keywords = "5-ethynyl-2-deoxyuridine, Conscious cystometry, Derived stem cells, Ileocystoplasty",
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T2 - A pilot study

AU - Harraz, Ahmed M.

AU - Lin, Guiting

AU - Banie, Lia

AU - Wang, Guifang

AU - Shindel, Alan W.

AU - Huang, Yun Ching

AU - Fandel, Thomas M.

AU - Garcia, Maurice

AU - Lue, Tom F.

AU - Lin, Ching Shwun

PY - 2011/6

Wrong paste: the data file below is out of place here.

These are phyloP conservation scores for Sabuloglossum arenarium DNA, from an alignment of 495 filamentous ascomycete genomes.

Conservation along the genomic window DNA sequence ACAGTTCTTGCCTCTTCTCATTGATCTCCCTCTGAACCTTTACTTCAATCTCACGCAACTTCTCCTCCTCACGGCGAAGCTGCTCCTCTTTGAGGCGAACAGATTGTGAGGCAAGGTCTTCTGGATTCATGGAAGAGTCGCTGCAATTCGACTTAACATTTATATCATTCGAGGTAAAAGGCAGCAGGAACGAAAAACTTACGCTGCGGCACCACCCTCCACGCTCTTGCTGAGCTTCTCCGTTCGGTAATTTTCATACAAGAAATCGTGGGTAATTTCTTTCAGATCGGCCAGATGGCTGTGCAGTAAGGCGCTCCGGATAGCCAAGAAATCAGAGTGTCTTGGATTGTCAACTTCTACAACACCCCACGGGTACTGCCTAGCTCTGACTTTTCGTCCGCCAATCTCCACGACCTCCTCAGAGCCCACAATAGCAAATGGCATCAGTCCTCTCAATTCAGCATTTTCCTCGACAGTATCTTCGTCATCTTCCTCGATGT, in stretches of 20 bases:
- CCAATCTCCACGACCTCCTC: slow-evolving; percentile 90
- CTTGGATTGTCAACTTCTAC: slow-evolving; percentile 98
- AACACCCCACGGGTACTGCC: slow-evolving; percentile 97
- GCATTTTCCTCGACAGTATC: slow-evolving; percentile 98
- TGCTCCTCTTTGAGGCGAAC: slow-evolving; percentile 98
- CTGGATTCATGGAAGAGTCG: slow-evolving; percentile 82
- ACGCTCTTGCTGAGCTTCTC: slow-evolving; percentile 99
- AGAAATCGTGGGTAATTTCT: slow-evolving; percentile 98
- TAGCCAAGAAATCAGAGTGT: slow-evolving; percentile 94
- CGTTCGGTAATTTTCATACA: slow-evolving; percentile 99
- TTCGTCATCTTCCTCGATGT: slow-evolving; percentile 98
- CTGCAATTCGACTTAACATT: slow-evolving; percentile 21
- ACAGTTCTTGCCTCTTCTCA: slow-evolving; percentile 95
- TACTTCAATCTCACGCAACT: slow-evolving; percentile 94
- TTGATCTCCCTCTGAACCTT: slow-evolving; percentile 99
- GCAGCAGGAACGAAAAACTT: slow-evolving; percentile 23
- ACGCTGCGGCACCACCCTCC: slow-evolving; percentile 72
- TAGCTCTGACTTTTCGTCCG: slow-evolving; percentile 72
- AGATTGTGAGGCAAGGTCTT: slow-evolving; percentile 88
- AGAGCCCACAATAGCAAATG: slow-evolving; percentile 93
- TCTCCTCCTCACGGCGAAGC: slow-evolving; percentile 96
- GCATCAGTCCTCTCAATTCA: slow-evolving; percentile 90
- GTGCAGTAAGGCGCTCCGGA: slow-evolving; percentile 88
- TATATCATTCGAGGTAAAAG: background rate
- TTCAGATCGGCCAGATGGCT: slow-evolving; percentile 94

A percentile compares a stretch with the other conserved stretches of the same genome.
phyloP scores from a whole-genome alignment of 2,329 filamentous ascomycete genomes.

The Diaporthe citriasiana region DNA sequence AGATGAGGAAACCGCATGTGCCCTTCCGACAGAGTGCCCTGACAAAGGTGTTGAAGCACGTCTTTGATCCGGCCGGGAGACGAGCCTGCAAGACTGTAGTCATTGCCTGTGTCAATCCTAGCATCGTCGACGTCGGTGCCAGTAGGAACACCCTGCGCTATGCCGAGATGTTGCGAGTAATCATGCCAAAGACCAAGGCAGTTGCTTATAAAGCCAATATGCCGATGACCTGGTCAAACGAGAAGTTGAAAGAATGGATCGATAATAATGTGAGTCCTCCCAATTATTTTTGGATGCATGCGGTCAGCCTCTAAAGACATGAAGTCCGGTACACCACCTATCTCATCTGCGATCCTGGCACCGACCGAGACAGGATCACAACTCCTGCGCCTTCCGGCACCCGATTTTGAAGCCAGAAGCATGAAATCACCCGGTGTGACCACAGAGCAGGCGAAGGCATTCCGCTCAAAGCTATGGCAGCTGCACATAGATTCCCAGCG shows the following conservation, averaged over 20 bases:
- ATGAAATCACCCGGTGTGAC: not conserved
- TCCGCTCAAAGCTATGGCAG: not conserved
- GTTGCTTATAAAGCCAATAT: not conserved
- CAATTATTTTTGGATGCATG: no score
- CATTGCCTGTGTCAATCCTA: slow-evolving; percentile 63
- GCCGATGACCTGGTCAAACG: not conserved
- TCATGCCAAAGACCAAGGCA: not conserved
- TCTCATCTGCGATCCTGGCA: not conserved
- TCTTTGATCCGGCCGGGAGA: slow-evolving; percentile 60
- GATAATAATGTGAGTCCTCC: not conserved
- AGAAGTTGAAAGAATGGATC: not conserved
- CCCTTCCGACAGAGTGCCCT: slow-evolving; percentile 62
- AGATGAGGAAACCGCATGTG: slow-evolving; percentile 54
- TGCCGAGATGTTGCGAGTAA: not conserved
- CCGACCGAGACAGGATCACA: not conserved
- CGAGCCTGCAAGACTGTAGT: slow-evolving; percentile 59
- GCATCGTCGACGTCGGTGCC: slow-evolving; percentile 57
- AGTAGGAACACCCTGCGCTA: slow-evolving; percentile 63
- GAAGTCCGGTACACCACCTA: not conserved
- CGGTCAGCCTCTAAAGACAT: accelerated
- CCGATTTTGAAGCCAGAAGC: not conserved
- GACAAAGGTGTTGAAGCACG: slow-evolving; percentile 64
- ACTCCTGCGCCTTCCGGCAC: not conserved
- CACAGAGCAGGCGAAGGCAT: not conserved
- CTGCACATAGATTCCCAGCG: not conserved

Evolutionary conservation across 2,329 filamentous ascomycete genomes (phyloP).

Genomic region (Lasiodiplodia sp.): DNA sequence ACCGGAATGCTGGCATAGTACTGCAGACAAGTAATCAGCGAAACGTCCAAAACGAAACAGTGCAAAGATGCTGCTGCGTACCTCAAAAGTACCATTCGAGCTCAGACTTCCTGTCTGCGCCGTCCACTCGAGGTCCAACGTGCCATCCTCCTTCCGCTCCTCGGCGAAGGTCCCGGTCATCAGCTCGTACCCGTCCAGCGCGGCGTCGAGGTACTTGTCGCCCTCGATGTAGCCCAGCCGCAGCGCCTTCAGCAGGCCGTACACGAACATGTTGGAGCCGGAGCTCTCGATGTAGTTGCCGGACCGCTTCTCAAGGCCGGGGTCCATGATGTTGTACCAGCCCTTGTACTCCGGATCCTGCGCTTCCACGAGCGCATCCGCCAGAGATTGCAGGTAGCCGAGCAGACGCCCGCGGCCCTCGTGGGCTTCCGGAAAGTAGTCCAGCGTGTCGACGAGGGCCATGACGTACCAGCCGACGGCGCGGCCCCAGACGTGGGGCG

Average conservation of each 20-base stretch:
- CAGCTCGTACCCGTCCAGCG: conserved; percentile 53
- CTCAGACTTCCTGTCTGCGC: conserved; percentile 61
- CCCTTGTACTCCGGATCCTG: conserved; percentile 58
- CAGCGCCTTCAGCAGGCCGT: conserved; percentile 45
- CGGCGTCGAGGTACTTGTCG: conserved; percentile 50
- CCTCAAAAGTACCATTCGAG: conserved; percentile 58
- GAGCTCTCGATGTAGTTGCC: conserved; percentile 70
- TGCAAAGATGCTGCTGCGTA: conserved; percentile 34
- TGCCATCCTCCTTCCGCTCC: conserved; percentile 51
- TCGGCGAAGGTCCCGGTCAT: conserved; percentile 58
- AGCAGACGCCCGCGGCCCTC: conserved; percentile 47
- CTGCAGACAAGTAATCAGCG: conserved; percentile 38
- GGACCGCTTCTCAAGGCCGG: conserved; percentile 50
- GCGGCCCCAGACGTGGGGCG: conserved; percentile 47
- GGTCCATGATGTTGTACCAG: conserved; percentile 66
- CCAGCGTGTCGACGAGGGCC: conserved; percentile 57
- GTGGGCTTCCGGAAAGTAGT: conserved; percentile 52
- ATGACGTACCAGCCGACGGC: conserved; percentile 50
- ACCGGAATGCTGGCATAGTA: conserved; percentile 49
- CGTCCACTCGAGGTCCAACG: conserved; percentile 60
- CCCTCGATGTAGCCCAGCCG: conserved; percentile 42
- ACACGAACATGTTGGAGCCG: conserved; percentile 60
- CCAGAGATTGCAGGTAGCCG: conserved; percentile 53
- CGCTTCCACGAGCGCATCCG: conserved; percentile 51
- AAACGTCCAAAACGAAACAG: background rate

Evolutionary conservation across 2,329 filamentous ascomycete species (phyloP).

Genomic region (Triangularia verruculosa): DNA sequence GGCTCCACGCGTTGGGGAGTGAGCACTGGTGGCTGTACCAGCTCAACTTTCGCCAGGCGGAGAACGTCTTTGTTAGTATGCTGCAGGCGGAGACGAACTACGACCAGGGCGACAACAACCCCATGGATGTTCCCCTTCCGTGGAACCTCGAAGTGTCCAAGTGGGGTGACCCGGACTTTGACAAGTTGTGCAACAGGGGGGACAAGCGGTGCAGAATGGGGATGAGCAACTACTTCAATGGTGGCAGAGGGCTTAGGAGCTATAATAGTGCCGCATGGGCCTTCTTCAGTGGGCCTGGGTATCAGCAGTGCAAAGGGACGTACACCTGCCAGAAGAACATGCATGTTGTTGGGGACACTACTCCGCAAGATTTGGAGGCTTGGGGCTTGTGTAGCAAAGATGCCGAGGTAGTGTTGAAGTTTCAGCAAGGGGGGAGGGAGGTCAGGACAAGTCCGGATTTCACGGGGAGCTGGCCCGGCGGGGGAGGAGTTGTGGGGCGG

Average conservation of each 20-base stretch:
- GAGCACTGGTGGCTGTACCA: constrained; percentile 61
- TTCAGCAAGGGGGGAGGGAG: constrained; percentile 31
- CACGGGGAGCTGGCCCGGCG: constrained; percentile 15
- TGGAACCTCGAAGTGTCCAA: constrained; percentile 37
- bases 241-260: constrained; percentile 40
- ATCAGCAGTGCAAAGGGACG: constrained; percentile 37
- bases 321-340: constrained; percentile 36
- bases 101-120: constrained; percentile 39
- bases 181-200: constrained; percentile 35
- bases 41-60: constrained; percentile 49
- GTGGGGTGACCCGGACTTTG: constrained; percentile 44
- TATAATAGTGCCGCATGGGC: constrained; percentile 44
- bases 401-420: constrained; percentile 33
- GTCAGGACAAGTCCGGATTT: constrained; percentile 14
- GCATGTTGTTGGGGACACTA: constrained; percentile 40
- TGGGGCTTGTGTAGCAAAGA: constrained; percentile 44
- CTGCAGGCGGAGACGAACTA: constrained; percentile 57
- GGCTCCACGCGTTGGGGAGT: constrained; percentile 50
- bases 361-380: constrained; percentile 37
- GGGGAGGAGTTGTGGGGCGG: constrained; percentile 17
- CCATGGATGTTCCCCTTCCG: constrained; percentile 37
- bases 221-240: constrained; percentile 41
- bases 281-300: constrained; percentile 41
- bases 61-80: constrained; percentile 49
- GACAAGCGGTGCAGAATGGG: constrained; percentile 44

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N2 - Objectives: Incorporation of intestinal tissue into urinary tract elicits many metabolic and mechanical complications due to anatomical and physiological differences. Adipose-derived stem cells (ADSCs) improve vascularity and functional outcomes by a paracrine mechanism. In a pilot study we investigated whether ADSCs can survive in the augmented bladder and improve its function. Materials and methods: Autologous ADSCs were harvested from rat paragonadal fat and cultured before injection into a rat model of augmentation ileocystoplasty (study group). Control augmented bladders were injected with cell-free saline. Eight weeks later, rats underwent abdominal ultrasonography for upper tract changes and were examined by conscious cystometry to determine bladder function. After extirpation, augmented bladders were examined using Masson trichrome staining for connective tissue and muscle content, immunohistochemistry for α-smooth muscle actin, and rat endothelial cell antigen staining for endothelial cells. Changes in the extracellular matrix were assessed by determining the elastin content. ADSCs were labelled and tracked by 5-ethynyl-2-deoxyuridine nuclear staining. Results: Abdominal ultrasonography showed better preservation of upper tract function in the ADSC group than in the saline-treated group (P = 0.007). After 2 months there were no differences in the variables assessed by conscious cystometry between the ADSC and saline-treated groups. However, the bladder weight was significantly greater in the ADSC-treated group. On immunohistochemistry, the implanted ADSCs survived up to 8 weeks but did not transdifferentiate into smooth muscle or endothelial cells. Conclusion: These results suggested a potential role of ADSCs in modifying the intestinal segment in augmented bladders; this role has to be further elucidated.